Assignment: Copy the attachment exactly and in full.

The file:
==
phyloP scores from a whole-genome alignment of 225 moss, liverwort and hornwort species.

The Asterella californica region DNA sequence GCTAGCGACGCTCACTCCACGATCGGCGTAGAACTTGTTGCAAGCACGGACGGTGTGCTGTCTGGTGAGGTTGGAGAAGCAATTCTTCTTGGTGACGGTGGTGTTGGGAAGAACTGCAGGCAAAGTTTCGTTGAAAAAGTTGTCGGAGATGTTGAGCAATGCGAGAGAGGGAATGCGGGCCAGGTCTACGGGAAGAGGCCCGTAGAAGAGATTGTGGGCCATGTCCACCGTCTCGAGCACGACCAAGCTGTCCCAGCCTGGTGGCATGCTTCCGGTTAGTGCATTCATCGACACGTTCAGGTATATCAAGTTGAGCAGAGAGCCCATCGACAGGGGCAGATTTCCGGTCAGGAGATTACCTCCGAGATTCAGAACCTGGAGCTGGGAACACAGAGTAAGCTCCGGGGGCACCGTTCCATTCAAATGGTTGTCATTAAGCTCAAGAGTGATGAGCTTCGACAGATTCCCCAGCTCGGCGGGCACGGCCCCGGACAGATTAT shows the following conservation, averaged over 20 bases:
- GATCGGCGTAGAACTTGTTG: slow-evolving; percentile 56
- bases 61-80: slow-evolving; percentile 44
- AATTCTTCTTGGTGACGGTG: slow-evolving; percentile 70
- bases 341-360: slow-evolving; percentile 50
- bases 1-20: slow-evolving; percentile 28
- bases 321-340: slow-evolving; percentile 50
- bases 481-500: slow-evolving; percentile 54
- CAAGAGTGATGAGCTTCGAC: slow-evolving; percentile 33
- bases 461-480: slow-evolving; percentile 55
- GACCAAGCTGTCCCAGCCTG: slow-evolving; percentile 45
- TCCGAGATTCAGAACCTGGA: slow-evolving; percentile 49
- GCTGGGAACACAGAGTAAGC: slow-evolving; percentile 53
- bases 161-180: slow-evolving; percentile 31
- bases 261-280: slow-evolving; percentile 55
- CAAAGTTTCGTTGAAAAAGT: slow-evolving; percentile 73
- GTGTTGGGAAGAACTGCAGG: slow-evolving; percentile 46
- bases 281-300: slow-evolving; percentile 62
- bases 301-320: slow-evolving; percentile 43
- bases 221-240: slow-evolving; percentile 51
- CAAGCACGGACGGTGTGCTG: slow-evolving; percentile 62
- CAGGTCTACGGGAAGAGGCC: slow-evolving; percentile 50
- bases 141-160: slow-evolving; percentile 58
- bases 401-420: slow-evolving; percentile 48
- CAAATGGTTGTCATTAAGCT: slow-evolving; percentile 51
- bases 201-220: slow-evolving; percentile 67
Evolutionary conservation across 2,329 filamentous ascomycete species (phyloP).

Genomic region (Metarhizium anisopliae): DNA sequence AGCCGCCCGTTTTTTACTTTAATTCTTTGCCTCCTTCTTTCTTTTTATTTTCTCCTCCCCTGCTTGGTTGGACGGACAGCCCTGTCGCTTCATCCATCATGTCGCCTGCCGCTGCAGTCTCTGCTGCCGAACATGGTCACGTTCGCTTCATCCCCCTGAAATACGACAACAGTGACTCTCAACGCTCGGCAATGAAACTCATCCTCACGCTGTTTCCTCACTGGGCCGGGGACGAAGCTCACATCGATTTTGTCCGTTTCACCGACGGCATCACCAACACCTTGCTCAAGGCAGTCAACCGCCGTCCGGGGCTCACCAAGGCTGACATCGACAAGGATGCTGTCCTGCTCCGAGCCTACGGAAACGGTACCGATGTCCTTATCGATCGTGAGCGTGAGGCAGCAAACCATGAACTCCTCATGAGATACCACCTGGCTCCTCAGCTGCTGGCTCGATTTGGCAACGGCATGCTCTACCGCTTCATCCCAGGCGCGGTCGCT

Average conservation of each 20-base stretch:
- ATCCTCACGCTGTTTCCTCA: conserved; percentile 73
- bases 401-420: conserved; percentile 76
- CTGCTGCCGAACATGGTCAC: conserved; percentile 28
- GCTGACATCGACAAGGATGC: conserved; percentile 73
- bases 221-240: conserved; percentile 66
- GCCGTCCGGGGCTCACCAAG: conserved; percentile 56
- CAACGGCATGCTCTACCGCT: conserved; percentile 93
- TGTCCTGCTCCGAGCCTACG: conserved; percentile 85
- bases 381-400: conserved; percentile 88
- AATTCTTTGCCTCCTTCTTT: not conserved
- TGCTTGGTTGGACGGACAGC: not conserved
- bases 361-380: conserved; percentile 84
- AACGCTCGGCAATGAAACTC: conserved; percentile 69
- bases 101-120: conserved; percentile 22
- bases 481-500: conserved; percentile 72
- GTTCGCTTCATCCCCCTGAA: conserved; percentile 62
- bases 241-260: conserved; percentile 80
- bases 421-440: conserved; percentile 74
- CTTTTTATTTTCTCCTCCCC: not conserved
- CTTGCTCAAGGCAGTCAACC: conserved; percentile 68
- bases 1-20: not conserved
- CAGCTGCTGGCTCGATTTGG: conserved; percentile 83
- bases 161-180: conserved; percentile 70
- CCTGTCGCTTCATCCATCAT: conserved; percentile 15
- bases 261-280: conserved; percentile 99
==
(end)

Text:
phyloP scores from a whole-genome alignment of 225 moss, liverwort and hornwort species.

The Asterella californica region DNA sequence GCTAGCGACGCTCACTCCACGATCGGCGTAGAACTTGTTGCAAGCACGGACGGTGTGCTGTCTGGTGAGGTTGGAGAAGCAATTCTTCTTGGTGACGGTGGTGTTGGGAAGAACTGCAGGCAAAGTTTCGTTGAAAAAGTTGTCGGAGATGTTGAGCAATGCGAGAGAGGGAATGCGGGCCAGGTCTACGGGAAGAGGCCCGTAGAAGAGATTGTGGGCCATGTCCACCGTCTCGAGCACGACCAAGCTGTCCCAGCCTGGTGGCATGCTTCCGGTTAGTGCATTCATCGACACGTTCAGGTATATCAAGTTGAGCAGAGAGCCCATCGACAGGGGCAGATTTCCGGTCAGGAGATTACCTCCGAGATTCAGAACCTGGAGCTGGGAACACAGAGTAAGCTCCGGGGGCACCGTTCCATTCAAATGGTTGTCATTAAGCTCAAGAGTGATGAGCTTCGACAGATTCCCCAGCTCGGCGGGCACGGCCCCGGACAGATTAT shows the following conservation, averaged over 20 bases:
- GATCGGCGTAGAACTTGTTG: slow-evolving; percentile 56
- bases 61-80: slow-evolving; percentile 44
- AATTCTTCTTGGTGACGGTG: slow-evolving; percentile 70
- bases 341-360: slow-evolving; percentile 50
- bases 1-20: slow-evolving; percentile 28
- bases 321-340: slow-evolving; percentile 50
- bases 481-500: slow-evolving; percentile 54
- CAAGAGTGATGAGCTTCGAC: slow-evolving; percentile 33
- bases 461-480: slow-evolving; percentile 55
- GACCAAGCTGTCCCAGCCTG: slow-evolving; percentile 45
- TCCGAGATTCAGAACCTGGA: slow-evolving; percentile 49
- GCTGGGAACACAGAGTAAGC: slow-evolving; percentile 53
- bases 161-180: slow-evolving; percentile 31
- bases 261-280: slow-evolving; percentile 55
- CAAAGTTTCGTTGAAAAAGT: slow-evolving; percentile 73
- GTGTTGGGAAGAACTGCAGG: slow-evolving; percentile 46
- bases 281-300: slow-evolving; percentile 62
- bases 301-320: slow-evolving; percentile 43
- bases 221-240: slow-evolving; percentile 51
- CAAGCACGGACGGTGTGCTG: slow-evolving; percentile 62
- CAGGTCTACGGGAAGAGGCC: slow-evolving; percentile 50
- bases 141-160: slow-evolving; percentile 58
- bases 401-420: slow-evolving; percentile 48
- CAAATGGTTGTCATTAAGCT: slow-evolving; percentile 51
- bases 201-220: slow-evolving; percentile 67
Evolutionary conservation across 2,329 filamentous ascomycete species (phyloP).

Genomic region (Metarhizium anisopliae): DNA sequence AGCCGCCCGTTTTTTACTTTAATTCTTTGCCTCCTTCTTTCTTTTTATTTTCTCCTCCCCTGCTTGGTTGGACGGACAGCCCTGTCGCTTCATCCATCATGTCGCCTGCCGCTGCAGTCTCTGCTGCCGAACATGGTCACGTTCGCTTCATCCCCCTGAAATACGACAACAGTGACTCTCAACGCTCGGCAATGAAACTCATCCTCACGCTGTTTCCTCACTGGGCCGGGGACGAAGCTCACATCGATTTTGTCCGTTTCACCGACGGCATCACCAACACCTTGCTCAAGGCAGTCAACCGCCGTCCGGGGCTCACCAAGGCTGACATCGACAAGGATGCTGTCCTGCTCCGAGCCTACGGAAACGGTACCGATGTCCTTATCGATCGTGAGCGTGAGGCAGCAAACCATGAACTCCTCATGAGATACCACCTGGCTCCTCAGCTGCTGGCTCGATTTGGCAACGGCATGCTCTACCGCTTCATCCCAGGCGCGGTCGCT

Average conservation of each 20-base stretch:
- ATCCTCACGCTGTTTCCTCA: conserved; percentile 73
- bases 401-420: conserved; percentile 76
- CTGCTGCCGAACATGGTCAC: conserved; percentile 28
- GCTGACATCGACAAGGATGC: conserved; percentile 73
- bases 221-240: conserved; percentile 66
- GCCGTCCGGGGCTCACCAAG: conserved; percentile 56
- CAACGGCATGCTCTACCGCT: conserved; percentile 93
- TGTCCTGCTCCGAGCCTACG: conserved; percentile 85
- bases 381-400: conserved; percentile 88
- AATTCTTTGCCTCCTTCTTT: not conserved
- TGCTTGGTTGGACGGACAGC: not conserved
- bases 361-380: conserved; percentile 84
- AACGCTCGGCAATGAAACTC: conserved; percentile 69
- bases 101-120: conserved; percentile 22
- bases 481-500: conserved; percentile 72
- GTTCGCTTCATCCCCCTGAA: conserved; percentile 62
- bases 241-260: conserved; percentile 80
- bases 421-440: conserved; percentile 74
- CTTTTTATTTTCTCCTCCCC: not conserved
- CTTGCTCAAGGCAGTCAACC: conserved; percentile 68
- bases 1-20: not conserved
- CAGCTGCTGGCTCGATTTGG: conserved; percentile 83
- bases 161-180: conserved; percentile 70
- CCTGTCGCTTCATCCATCAT: conserved; percentile 15
- bases 261-280: conserved; percentile 99